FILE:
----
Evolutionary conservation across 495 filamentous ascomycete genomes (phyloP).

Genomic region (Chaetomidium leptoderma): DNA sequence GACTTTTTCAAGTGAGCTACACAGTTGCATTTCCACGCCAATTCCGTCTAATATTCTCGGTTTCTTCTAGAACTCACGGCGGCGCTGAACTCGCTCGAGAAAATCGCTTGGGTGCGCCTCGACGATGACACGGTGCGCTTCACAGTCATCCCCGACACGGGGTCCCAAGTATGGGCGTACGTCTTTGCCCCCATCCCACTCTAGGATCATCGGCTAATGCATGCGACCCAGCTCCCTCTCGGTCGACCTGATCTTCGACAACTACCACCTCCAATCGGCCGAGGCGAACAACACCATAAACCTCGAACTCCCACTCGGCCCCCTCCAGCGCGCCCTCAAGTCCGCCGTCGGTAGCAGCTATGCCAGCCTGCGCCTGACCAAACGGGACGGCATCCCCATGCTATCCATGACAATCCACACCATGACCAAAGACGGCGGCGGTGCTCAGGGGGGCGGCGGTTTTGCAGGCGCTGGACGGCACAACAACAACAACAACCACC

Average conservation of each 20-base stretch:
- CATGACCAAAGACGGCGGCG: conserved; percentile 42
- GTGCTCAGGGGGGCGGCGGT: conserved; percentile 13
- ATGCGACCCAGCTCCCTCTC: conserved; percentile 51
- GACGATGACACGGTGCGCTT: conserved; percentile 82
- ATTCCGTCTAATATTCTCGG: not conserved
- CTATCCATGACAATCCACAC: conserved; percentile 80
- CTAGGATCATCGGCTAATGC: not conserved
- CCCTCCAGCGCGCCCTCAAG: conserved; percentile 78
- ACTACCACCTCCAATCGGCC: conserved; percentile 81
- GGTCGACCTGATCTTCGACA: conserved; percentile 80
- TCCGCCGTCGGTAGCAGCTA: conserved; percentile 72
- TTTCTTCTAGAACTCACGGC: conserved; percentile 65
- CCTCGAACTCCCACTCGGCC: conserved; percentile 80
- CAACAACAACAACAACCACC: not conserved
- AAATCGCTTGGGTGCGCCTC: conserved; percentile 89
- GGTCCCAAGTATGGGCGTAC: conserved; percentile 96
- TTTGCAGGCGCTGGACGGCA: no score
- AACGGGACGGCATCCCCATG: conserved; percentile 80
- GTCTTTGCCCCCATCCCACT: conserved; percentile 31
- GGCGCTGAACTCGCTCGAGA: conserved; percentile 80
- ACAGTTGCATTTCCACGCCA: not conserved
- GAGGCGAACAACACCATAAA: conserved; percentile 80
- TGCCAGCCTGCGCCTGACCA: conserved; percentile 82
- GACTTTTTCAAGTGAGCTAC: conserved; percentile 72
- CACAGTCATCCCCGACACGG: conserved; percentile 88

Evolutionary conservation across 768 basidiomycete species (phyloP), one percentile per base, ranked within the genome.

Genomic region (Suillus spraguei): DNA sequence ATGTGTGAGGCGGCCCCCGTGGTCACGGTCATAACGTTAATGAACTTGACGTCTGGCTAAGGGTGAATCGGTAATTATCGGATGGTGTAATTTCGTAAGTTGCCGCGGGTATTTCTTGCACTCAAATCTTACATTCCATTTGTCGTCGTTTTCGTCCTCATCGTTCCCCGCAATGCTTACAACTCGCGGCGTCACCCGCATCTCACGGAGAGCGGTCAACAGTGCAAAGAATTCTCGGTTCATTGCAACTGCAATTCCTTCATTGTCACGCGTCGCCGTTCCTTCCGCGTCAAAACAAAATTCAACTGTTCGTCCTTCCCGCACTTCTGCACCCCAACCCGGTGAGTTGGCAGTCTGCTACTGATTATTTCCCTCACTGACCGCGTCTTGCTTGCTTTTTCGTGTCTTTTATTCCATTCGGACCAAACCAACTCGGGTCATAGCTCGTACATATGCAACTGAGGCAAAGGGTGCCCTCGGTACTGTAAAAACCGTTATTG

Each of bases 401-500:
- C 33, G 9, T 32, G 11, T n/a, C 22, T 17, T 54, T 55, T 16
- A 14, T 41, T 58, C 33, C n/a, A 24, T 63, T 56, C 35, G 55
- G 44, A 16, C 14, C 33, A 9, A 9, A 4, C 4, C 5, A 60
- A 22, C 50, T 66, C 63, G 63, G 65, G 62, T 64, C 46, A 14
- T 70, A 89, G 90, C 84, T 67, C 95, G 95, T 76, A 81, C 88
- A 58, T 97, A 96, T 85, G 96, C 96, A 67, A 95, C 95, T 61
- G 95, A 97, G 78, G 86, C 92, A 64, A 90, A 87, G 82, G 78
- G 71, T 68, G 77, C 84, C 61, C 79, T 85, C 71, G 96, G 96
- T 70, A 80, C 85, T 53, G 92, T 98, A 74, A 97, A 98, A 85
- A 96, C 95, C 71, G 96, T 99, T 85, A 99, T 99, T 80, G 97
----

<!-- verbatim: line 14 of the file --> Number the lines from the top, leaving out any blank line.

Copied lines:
- TCCGCCGTCGGTAGCAGCTA: conserved; percentile 72